Setting Context

Updated: Jul 18

Looking to increase your influence and executive presence among peers and senior leaders? Want to encourage more creativity from your team? Try shifting from “how” conversations to “what and why” conversations.


When we start every conversation with what we are discussing and why it matters, it can do the following.


· It sets the context so everyone is on the same page. You will always know more about things you work on than anyone else and with back-to-back meetings, people may not even remember the purpose of the meeting.


· It saves time by ensuring you’re truly aligned. If others see the what and why differently, better to uncover this up front.


· It enables more effective analysis. By grounding in what and why, you can compare various how options to see which truly achieve the stated what and why.


· If psychological safety exists, what and why encourage everyone to think at a strategic level instead of just blindly following the leader. This may uncover concerns and opportunities you were unaware of.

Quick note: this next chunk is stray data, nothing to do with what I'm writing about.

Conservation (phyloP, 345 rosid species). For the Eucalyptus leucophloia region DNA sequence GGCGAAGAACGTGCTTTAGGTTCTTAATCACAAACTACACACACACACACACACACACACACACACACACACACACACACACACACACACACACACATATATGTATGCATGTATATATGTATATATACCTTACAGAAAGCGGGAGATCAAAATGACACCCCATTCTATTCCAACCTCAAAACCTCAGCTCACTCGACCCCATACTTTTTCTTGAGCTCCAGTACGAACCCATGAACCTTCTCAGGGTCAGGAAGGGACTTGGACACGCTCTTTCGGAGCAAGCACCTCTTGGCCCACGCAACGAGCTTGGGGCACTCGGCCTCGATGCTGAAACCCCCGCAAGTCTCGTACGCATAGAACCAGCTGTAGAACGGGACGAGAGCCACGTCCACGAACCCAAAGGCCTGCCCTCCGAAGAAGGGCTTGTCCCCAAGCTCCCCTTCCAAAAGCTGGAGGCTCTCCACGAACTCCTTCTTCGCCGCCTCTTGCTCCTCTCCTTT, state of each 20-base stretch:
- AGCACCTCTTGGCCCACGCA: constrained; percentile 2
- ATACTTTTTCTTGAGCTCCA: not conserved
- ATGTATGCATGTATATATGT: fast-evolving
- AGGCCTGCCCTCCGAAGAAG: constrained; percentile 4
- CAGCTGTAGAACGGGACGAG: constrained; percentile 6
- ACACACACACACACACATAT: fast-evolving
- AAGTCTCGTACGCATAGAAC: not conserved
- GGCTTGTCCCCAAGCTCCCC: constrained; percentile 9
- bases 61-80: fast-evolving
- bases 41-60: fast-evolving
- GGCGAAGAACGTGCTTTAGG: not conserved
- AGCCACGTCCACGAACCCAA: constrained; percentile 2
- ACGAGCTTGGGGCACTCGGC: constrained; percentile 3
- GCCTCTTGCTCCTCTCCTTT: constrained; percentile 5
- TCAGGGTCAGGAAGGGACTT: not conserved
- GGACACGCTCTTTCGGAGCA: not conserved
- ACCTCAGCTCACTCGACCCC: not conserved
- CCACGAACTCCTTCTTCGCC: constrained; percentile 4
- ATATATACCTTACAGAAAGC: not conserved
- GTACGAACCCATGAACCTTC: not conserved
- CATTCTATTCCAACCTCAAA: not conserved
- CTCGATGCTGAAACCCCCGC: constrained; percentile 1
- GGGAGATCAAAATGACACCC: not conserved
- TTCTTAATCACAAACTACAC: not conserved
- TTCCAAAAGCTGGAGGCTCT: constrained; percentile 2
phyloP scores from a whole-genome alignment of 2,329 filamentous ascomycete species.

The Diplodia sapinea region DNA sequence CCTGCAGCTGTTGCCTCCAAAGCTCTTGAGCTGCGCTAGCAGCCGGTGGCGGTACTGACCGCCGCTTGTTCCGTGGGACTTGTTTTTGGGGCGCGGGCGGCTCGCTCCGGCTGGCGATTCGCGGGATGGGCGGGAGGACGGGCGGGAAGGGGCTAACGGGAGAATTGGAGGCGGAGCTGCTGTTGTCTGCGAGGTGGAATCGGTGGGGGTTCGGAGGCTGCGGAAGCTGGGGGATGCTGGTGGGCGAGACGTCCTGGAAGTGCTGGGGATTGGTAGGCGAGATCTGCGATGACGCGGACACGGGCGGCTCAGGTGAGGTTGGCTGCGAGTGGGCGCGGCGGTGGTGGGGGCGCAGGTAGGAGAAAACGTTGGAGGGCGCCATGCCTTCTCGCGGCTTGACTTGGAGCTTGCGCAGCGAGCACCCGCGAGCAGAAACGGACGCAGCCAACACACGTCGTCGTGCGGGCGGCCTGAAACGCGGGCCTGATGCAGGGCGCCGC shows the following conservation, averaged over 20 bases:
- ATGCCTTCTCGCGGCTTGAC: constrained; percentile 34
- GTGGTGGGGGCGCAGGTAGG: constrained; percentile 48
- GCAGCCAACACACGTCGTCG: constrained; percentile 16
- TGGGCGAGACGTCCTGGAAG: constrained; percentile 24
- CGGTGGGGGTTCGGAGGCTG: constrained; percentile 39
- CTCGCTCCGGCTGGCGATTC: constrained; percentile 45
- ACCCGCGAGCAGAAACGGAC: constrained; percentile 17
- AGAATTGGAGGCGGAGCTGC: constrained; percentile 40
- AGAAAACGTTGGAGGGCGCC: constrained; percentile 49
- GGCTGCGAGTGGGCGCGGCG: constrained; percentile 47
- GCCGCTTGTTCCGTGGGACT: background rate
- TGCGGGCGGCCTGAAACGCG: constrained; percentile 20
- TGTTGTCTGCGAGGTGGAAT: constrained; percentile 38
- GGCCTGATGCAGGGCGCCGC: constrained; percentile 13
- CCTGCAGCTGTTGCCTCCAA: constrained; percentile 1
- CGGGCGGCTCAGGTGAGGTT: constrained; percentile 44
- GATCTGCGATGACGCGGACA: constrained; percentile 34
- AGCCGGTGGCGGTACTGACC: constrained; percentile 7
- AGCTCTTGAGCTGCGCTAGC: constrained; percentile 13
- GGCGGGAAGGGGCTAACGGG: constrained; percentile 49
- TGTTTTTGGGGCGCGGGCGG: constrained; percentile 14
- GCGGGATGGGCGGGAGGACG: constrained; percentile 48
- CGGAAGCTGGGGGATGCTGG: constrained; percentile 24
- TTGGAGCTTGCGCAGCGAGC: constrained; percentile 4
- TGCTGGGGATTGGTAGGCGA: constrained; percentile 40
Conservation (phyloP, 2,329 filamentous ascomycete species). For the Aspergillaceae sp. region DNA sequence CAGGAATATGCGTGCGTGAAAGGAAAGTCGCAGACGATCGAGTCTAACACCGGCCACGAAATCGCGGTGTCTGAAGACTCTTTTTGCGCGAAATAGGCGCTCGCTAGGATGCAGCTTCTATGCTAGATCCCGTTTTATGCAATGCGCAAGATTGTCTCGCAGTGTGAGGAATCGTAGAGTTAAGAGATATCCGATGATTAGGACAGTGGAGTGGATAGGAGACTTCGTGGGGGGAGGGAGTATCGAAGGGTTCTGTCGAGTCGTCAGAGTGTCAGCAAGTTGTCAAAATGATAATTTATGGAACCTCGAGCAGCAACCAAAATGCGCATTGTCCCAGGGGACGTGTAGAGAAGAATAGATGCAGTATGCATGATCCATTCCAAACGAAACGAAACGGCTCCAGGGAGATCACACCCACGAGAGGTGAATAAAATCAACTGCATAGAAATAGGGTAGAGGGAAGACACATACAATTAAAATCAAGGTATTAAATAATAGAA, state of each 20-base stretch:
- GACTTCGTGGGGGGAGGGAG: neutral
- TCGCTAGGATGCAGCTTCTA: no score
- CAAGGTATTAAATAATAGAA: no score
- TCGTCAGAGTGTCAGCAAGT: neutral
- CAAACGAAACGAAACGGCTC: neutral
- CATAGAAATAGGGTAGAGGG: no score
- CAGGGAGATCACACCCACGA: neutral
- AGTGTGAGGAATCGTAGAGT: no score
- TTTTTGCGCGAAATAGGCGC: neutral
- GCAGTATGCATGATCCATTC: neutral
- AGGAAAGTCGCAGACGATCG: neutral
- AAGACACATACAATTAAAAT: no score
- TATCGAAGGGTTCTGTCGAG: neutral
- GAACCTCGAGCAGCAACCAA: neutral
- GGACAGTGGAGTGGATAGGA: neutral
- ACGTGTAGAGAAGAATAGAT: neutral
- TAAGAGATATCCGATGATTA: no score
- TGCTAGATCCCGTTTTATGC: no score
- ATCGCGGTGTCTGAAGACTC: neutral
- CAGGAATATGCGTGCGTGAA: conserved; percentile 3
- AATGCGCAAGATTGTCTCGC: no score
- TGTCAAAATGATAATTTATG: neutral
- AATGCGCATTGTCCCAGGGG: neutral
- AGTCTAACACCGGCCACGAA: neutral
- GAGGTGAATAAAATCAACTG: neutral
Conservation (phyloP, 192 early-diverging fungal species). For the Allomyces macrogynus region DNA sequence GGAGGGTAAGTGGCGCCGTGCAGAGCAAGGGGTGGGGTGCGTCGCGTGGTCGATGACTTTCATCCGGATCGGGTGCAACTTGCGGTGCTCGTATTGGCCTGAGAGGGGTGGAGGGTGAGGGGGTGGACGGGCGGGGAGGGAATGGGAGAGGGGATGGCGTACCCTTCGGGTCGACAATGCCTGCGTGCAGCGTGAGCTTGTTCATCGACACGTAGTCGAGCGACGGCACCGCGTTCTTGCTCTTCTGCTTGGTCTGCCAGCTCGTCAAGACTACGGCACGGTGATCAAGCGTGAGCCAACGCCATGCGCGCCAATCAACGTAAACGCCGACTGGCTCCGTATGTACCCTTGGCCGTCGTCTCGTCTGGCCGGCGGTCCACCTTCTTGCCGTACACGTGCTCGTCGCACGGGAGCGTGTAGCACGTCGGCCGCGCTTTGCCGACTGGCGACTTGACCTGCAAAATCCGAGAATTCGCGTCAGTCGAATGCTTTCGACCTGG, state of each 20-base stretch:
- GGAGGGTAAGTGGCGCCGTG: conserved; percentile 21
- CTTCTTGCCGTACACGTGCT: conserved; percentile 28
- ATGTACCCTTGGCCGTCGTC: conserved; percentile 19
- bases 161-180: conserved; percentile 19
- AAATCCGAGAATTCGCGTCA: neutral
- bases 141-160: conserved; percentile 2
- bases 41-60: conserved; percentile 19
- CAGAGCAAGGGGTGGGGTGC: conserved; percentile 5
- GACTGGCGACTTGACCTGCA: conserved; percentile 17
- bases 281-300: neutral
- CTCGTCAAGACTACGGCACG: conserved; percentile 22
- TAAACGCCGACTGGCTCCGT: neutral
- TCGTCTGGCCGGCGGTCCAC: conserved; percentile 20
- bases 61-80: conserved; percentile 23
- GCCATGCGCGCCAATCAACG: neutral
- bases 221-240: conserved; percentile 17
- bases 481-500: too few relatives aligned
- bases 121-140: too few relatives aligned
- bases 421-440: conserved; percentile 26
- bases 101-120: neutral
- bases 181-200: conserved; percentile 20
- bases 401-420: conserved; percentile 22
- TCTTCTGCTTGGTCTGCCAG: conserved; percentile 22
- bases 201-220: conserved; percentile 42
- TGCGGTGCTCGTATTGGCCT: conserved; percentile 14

· It increases your influence, especially among senior leaders, by instilling confidence that you understand and care about the big picture, their strategic goals.


This simple change in focus has created a huge impact for my clients. They now see how others talk and influence groups. The simplicity of this framework helps ground them even during ad hoc conversations. They start thinking more strategically, which gets the attention of their leadership. Their teams feel more energized because they see the importance of their work.


I encourage you to start conversations with what and why. If someone else is leading the meeting and hasn’t established the what and why, how could a few simple, respectful questions help you and the rest of the team gain clarity on this? What impact would clarity have for you and the group? What would change if you took this approach outside of work too? What misunderstandings could be avoided? What creativity and fun could be added back to what previously felt like a mundane rut?